Last weekend witnessed the ever cool ‘Hand Built Bike Show’ known as Bespoked moved to the even more audaciously cool and now iconic London Velodrome. The move came about as the result of the events huge popularity and thus significant growth. The venue was filled with stand after stand of unbelievably cool bikes, accessories and apparel all surrounded by folks with enough cycling knowledge to scare most of us.
You know the type of people I mean. You’ll be having a casual conversation which begins with you commenting on the aesthetic beauty of a particular bike and before you know where you are your conversation partners are outlining the kind of detailed observations which leave you wondering whether or not you are still sharing the same language. In your attempt to claw back some level of self respect and legitimate participation within the conversation you throw a curve ball mentioning another cycling event, ride or gathering you recently attended and hopefully dragging you back into the shallows. Bad move! You are now drawn into a conversation in which all other party’s are listing names you have never heard of, their visits to places you can only dream of and their technical review of materials you are unsure of the actual existence of! These folks are way too cool for school. You gaze across the arena and find yourself marveling at the sheer volume of facial hair on show, more beards than your average Movember works do. Discreetly you squeezeyour way past the busy crowds (the squeeze is necessary because unlike them you carry a few additional pounds) and towards a sharp exit and a little light
If you have no idea what I’m talking about, change a few key words, alter the context and the examples to a world you are more or less famliar with and you should soon catch the drift of my observation. Being in the presence of very cool people can be a daunting thing.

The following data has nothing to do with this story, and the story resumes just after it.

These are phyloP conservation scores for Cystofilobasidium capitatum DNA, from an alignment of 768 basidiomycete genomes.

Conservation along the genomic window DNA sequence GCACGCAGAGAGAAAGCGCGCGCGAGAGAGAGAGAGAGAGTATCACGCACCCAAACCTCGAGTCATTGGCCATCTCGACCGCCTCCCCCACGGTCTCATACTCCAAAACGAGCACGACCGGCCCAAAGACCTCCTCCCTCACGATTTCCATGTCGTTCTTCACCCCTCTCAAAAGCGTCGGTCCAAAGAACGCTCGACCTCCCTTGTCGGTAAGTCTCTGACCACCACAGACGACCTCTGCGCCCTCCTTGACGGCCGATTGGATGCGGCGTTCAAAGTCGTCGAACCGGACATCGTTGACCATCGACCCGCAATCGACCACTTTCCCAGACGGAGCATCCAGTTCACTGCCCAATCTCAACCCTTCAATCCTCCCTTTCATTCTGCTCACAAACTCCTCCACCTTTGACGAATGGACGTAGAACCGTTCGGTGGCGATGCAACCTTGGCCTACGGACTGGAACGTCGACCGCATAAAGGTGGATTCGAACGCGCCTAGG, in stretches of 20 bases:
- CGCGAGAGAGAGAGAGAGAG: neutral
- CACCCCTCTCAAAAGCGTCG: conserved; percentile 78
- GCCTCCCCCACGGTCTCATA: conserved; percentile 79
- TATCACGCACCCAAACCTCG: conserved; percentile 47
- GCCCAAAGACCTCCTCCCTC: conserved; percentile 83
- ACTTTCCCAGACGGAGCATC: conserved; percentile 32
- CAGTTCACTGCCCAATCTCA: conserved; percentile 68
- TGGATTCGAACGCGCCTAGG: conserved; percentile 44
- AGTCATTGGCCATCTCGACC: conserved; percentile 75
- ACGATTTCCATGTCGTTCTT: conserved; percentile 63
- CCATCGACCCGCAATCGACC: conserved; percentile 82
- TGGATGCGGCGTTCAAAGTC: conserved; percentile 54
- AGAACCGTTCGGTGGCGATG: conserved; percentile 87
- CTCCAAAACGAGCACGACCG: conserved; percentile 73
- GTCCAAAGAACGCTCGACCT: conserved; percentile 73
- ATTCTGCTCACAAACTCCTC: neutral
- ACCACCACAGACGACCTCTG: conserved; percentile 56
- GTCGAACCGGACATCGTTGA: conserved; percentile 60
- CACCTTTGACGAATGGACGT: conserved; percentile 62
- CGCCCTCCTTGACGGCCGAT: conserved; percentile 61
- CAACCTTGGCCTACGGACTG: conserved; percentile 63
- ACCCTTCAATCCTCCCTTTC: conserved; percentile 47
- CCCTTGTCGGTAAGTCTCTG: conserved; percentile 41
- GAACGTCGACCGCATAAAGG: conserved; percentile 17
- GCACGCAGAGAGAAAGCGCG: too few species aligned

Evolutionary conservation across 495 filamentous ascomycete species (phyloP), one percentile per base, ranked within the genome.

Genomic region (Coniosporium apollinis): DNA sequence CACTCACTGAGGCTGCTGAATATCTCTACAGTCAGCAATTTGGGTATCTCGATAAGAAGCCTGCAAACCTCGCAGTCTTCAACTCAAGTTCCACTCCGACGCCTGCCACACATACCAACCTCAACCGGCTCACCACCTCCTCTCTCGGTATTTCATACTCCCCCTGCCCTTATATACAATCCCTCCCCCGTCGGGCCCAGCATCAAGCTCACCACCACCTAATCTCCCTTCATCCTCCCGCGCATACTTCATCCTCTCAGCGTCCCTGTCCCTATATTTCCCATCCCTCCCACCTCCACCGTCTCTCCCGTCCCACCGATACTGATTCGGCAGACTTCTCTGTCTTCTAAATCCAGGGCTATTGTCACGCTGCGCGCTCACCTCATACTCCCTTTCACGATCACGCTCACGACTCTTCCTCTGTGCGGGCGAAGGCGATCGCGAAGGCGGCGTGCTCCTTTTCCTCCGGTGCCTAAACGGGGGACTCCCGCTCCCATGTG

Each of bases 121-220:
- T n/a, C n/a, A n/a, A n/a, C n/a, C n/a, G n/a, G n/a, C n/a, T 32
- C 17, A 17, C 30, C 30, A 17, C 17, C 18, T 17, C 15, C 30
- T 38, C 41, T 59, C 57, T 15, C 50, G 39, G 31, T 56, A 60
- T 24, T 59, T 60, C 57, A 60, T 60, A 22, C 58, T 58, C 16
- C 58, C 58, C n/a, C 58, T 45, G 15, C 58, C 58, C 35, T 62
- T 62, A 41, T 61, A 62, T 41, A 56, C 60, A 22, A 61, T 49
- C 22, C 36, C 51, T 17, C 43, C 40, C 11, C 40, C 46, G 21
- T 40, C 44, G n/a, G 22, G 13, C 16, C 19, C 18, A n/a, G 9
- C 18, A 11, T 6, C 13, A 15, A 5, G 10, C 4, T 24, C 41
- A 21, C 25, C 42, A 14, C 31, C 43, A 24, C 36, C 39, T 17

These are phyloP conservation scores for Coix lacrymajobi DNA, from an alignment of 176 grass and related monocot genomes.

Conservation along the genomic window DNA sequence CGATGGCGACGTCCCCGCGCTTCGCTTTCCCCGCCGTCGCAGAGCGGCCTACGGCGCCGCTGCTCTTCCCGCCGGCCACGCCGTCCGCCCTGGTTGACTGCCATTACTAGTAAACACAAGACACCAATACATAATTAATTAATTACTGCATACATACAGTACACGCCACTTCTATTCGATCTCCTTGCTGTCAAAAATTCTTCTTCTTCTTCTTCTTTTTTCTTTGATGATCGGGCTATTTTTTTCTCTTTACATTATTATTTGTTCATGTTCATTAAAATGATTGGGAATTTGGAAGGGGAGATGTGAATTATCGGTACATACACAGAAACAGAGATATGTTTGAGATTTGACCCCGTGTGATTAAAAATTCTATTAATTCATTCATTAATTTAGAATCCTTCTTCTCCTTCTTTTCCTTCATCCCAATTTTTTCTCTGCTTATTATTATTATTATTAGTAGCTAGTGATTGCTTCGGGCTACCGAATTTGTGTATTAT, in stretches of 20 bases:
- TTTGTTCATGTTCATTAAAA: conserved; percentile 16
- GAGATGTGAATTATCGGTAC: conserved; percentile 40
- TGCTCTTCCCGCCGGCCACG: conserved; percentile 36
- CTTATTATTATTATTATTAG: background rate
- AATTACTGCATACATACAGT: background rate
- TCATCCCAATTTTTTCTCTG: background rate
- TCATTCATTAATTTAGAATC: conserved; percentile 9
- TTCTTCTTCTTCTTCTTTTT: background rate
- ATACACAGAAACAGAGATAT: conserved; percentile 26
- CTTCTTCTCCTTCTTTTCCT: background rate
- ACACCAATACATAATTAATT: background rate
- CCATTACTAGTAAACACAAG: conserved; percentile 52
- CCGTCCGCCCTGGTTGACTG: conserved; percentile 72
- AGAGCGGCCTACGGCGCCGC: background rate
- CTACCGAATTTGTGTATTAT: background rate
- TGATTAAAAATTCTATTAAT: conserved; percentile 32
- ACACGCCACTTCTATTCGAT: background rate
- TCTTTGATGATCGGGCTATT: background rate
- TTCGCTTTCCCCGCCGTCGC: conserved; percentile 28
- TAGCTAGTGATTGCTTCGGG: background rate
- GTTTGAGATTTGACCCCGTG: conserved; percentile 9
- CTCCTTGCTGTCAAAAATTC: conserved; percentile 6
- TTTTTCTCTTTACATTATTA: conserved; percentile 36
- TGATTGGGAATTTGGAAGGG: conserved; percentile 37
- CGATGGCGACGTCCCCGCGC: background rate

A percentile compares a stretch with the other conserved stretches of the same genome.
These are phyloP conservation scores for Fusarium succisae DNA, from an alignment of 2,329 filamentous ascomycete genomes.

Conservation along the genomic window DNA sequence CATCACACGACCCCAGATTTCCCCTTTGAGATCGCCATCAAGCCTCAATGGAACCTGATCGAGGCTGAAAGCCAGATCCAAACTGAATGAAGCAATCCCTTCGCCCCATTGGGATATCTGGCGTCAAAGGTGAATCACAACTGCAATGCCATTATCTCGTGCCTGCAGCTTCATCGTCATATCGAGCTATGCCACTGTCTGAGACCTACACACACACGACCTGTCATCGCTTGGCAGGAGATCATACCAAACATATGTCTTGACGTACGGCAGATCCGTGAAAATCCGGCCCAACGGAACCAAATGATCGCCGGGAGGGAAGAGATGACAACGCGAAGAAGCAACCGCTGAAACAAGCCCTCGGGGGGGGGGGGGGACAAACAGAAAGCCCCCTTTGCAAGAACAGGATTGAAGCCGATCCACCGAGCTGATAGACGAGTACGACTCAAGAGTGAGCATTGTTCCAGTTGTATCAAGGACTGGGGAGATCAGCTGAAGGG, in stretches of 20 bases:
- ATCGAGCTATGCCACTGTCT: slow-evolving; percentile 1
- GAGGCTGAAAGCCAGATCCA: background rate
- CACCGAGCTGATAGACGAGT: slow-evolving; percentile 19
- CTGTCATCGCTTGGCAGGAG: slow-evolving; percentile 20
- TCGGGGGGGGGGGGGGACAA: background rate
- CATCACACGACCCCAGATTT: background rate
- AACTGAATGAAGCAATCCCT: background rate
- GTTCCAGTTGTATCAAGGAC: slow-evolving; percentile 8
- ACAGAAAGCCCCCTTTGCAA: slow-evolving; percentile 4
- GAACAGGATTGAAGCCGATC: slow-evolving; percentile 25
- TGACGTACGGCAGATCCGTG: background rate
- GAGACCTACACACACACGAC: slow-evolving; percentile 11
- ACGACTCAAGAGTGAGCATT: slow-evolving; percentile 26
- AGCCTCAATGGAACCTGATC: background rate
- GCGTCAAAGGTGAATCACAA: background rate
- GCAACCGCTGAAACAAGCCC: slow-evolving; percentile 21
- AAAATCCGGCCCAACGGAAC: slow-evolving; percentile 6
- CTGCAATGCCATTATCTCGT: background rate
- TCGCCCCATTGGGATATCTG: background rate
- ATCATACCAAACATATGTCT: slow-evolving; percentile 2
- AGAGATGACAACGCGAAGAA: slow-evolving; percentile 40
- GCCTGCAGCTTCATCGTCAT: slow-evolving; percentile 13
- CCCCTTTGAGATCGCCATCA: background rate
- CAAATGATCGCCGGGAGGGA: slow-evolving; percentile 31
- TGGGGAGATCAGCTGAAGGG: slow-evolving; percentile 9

So here’s the irony! Shift any of the Bespoked crowd (and for the record can I just be clear that these are great, great people) two miles down the road to the nearest Premiere League football stadium and they suddenly appear not as 'cool' but as 'nerdy and eccentric' . Take the Premiere league crowd and place them in the local art house cinema and the same sense of colliding realities is experienced once again. Definitions of coolness shift beneath our feet.
The truth is that one women’s cool is another women’s nerd and that ‘cool’ itself is an intangible description of very little in particular, at least very little of any substance.
When we use the word ‘cool’ we often simply mean that something is ‘other’ than we are, that we admire it but that we feel strangely distant from it. All of which is completely unproblematic until something becomes ‘too cool’.
I love the fact that even the Velominati guys recognise Rule 3 to be “Guide the uninitiated”, not exclude, not dominate, not absorb, just guide.
Several years ago we worked on a project which aimed to encourage cycling amongst some of Birmingham’s many ethnic minority groups. As part of our research we showed propsective users photographs we’d taken from inside a number of large mainstream bike shops. We asked people for their reflections and what we got in response was a mass of bewilderment, amazement, incomprehension and alienation. The people we spoke with didn’t negatively describe anything they observed they simply noted their distance from it. After weeks of training, our users would have built sufficient skills and confidence to experience the thrills of the open road. Nothing would make my heart sink more than to encounter a group of cycling enthusiasts and for our group of noices to be completely ignored. Few things encouraged me more than the day we took a break on a country lane only to find Will, a 54 year old true cycling enthusiast and former road race professional taking a break in the exact same spot. While I was keen for us to leave Will in peace, Will took real interest in our group of cycling novices sending us on our way with encouragement and inspiration ringing in their ears.
Cycling is not cool it is far more important than that.